Drone Strikes on Saudi Oil Facilities Wipe Out 5% of Daily Global Oil Supply

Houthi rebels take credit, but Secretary of State Mike Pompeo points the finger directly at Iran.

By Published on September 15, 2019

Yemen’s Houthi rebels took credit for targeting oil facilities in a drone attack that reportedly forced half of Saudi Arabia’s oil supply to shut down Saturday.

Ten drones struck state-owned Saudi Aramco oil facilities, one of which is the world’s largest oil plant, in Saudi Arabia’s Eastern Province, according to people familiar with the attack, The Wall Street Journal reported.

DCNF - smallFires the strikes caused disrupted the production of 5 million barrels of oil per day, or 5% of the daily global oil supply, which officials hope to restore by Monday, sources said. Saudi Arabia’s regular production level is 9.8 million barrels a day, CNN Business reported.

Saudi Arabia is the world’s largest oil producer and contributes about 10% of the world’s total supply.

“We promise the Saudi regime that our future operations will expand and be more painful as long as its aggression and siege continue,” a Houthi spokesman said Saturday, according to WSJ.

U.S. President Donald Trump reportedly made a phone call Saturday to Saudi Arabian Crown Prince Mohammed bin Salman and said the U.S. is ready to “cooperate with the kingdom in supporting its security and stability.”

Saudi Arabia “is willing and able to confront and deal with this terrorist aggression,” the prince told Trump, according to the Saudi Press Agency.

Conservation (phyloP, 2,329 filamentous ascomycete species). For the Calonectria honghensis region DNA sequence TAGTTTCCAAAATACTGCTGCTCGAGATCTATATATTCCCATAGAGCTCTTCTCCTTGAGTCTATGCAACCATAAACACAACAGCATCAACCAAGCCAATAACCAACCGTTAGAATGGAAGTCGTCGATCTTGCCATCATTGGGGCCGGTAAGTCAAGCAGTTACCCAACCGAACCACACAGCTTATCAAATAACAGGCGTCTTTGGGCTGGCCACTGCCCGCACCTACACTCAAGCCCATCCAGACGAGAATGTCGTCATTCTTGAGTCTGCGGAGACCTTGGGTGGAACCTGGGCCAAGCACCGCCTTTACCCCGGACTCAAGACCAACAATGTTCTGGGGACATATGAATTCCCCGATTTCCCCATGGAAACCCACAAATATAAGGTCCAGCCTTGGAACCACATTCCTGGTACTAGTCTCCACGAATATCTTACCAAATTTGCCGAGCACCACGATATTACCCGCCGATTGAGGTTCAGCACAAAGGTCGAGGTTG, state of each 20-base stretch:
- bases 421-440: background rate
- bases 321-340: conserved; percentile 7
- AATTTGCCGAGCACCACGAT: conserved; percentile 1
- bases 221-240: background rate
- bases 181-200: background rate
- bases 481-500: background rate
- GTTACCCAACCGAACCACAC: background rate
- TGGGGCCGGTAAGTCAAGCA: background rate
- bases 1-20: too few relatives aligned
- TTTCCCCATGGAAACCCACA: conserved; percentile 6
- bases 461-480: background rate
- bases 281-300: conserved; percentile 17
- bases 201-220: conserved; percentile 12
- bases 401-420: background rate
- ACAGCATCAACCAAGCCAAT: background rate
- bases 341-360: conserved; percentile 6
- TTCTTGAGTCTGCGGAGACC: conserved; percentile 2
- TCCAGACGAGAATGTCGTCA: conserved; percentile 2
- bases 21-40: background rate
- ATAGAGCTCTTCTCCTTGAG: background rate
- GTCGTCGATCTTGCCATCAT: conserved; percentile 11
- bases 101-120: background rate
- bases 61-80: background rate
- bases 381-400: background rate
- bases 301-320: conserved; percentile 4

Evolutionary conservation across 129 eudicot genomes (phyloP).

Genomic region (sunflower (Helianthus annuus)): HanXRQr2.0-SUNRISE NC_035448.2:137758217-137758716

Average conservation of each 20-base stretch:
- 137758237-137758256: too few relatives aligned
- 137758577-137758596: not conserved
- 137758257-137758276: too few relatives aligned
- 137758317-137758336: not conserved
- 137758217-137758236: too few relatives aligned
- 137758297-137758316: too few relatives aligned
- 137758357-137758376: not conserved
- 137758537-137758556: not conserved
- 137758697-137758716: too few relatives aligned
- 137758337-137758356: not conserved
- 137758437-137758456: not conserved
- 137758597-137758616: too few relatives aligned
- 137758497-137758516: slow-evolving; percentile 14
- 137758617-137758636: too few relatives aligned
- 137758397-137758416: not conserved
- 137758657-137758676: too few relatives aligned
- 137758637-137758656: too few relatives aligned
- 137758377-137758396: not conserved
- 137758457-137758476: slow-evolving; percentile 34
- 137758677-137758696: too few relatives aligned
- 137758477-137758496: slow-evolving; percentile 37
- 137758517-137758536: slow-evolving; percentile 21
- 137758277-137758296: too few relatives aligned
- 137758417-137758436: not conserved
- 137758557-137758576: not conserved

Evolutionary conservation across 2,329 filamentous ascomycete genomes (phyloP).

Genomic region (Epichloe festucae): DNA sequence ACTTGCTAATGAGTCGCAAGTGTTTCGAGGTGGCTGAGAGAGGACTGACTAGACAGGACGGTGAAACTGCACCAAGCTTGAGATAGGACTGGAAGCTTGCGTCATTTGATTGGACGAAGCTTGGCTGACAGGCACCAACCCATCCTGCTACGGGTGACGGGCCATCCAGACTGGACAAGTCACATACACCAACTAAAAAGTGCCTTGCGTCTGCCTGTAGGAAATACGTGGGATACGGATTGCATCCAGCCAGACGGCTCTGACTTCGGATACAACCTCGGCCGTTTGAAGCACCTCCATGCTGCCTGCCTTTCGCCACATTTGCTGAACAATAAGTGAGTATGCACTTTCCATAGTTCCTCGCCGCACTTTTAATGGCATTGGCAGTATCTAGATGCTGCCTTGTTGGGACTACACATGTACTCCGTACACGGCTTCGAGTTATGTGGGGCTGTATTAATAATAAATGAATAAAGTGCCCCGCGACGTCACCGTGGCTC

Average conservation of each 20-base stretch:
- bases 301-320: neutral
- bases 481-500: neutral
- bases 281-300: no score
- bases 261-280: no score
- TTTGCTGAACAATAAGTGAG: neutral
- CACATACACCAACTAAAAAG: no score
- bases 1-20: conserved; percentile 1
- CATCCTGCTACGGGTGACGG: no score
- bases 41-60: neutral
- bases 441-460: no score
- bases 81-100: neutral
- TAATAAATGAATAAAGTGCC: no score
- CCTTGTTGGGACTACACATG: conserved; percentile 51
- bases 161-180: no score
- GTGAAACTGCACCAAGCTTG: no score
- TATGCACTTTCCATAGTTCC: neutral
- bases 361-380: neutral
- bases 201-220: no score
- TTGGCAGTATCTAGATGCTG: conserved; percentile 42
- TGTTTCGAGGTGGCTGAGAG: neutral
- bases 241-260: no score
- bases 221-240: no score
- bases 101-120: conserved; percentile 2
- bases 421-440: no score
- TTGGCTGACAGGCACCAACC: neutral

“The U.S. strongly condemns today’s drone attacks against oil facilities in Abqaiq and Khurais,” U.S. Ambassador to Saudi Arabia John Abizaid said in a statement. “These attacks against critical infrastructure endanger civilians, are unacceptable, and sooner or later will result in innocent lives being lost.”

Please Support The Stream: Equipping Christians to Think Clearly About the Political, Economic and Moral Issues of Our Day.

The disruption could cause oil prices to increase if the country fails to restore production, WSJ reported. U.S. Secretary of State Mike Pompeo blamed Iran for the attack.

“The attack has been quite surprising for the mere amount of damage it caused,” Middlebury Institute of International Studies arms researcher Fabian Hinz told WSJ. “We have seen quite a few drone and missile attacks against Saudi infrastructure, but in most cases the actual damage caused has been quite minimal.”

The International Energy Agency (IEA) tweeted Saturday, “The IEA is monitoring the situation in Saudi Arabia closely. We are in contact with Saudi authorities as well as major producer and consumer nations. For now, markets are well supplied with ample commercial stocks.”

Trump said he could meet with Iranian President Hassan Rouhani to alleviate tensions during the 74th United Nations General Assembly, which starts on Sept. 23 in New York.

 

Copyright 2019 The Daily Caller News Foundation

Content created by The Daily Caller News Foundation is available without charge to any eligible news publisher that can provide a large audience. For licensing opportunities of our original content, please contact licensing@dailycallernewsfoundation.org.

Print Friendly, PDF & Email
Comments ()
The Stream encourages comments, whether in agreement with the article or not. However, comments that violate our commenting rules or terms of use will be removed. Any commenter who repeatedly violates these rules and terms of use will be blocked from commenting. Comments on The Stream are hosted by Disqus, with logins available through Disqus, Facebook, Twitter or G+ accounts. You must log in to comment. Please flag any comments you see breaking the rules. More detail is available here.
Inspiration
God Will Use Our Nation’s Pain
John Yeatts
More from The Stream
Connect with Us